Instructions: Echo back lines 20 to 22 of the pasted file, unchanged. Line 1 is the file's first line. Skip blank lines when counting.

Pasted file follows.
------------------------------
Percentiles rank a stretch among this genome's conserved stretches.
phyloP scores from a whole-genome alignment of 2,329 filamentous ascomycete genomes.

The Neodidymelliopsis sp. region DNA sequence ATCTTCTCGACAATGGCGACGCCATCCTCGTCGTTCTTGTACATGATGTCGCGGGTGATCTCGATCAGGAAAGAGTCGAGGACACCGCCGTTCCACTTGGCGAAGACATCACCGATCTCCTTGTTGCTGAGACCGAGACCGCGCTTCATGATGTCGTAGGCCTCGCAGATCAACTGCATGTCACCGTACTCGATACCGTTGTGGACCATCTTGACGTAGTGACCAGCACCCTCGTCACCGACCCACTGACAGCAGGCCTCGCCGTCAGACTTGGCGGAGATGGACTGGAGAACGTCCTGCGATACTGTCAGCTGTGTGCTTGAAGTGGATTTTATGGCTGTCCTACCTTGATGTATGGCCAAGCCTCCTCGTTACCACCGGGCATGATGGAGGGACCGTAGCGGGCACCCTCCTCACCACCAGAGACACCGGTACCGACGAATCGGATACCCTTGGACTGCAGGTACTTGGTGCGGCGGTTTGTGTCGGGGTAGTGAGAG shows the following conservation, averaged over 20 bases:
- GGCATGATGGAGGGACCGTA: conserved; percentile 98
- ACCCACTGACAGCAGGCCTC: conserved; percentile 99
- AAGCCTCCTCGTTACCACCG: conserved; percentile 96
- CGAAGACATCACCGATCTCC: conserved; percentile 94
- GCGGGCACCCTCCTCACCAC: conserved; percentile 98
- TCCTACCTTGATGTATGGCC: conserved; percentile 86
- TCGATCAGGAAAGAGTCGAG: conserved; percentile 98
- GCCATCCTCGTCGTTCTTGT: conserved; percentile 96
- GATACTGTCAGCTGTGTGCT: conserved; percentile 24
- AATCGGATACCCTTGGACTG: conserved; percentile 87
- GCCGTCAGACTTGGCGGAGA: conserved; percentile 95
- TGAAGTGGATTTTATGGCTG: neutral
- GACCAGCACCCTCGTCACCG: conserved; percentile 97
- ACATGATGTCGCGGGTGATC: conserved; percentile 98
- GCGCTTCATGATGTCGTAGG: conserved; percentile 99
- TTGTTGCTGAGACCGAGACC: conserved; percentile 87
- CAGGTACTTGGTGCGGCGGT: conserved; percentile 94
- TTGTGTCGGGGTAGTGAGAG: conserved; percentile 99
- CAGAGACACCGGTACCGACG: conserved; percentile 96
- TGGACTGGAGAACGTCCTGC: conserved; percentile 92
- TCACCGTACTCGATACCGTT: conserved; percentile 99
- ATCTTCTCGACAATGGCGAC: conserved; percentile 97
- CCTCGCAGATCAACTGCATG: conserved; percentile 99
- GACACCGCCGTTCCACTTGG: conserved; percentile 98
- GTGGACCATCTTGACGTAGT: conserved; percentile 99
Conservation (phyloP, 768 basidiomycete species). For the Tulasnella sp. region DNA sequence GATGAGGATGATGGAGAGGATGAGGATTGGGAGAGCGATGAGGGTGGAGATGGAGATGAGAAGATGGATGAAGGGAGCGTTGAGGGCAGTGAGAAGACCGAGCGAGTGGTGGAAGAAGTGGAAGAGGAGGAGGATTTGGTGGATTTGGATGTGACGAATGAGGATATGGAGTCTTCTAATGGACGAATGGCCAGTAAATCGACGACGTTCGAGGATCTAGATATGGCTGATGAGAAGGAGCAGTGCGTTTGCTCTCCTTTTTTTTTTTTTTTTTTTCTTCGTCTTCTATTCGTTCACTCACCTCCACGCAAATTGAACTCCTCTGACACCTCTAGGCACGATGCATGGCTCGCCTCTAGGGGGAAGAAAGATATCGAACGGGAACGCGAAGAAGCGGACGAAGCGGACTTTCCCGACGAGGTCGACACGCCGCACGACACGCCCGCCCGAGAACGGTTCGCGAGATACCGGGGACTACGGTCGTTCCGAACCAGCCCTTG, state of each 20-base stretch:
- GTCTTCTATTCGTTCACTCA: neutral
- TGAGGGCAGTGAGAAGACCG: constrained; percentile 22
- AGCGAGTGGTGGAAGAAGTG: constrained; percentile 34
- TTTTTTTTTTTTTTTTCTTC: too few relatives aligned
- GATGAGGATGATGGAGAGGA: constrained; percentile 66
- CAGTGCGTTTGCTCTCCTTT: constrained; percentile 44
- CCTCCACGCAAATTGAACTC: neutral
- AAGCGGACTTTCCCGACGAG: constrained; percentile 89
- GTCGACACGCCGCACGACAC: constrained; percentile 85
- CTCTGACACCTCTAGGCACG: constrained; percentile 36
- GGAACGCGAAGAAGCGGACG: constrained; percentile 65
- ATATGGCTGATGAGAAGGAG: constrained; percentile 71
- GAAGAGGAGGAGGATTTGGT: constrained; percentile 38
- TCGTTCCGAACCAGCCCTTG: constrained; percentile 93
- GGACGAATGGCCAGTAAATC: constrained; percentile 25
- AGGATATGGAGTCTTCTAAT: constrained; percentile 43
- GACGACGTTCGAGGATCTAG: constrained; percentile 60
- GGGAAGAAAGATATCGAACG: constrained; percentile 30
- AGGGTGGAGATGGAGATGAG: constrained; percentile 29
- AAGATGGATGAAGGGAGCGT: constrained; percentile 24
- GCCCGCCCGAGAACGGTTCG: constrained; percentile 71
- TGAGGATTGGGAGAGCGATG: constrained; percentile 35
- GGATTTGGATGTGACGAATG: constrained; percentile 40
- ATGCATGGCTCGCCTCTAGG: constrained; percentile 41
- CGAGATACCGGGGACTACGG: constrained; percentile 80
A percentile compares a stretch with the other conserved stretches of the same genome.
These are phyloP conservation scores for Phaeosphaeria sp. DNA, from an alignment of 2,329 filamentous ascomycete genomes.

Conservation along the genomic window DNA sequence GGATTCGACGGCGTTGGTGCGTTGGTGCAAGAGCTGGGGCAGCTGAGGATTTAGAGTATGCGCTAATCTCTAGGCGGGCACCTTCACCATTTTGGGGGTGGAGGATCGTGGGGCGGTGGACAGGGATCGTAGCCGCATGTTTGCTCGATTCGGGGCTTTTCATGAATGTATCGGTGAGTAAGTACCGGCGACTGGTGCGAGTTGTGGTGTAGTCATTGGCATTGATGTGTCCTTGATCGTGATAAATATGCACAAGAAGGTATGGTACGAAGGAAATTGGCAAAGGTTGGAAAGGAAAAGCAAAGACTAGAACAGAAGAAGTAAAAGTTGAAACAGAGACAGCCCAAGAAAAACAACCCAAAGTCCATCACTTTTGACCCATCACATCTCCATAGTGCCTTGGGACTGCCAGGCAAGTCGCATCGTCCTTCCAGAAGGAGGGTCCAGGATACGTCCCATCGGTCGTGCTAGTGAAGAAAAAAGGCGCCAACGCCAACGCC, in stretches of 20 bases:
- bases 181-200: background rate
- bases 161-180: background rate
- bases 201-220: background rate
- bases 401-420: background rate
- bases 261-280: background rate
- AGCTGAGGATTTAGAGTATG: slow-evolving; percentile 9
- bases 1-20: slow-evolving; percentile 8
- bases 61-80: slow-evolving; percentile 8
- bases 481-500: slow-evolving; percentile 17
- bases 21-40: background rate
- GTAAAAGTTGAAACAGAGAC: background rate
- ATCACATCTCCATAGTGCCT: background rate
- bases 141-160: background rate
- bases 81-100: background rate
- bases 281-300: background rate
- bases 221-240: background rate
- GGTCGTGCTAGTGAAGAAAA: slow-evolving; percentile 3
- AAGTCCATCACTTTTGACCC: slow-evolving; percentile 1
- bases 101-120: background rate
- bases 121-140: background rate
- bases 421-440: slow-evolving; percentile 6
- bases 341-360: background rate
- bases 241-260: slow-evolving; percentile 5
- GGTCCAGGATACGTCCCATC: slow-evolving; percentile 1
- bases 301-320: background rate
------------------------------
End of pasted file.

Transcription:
- CAGGTACTTGGTGCGGCGGT: conserved; percentile 94
- TTGTGTCGGGGTAGTGAGAG: conserved; percentile 99
- CAGAGACACCGGTACCGACG: conserved; percentile 96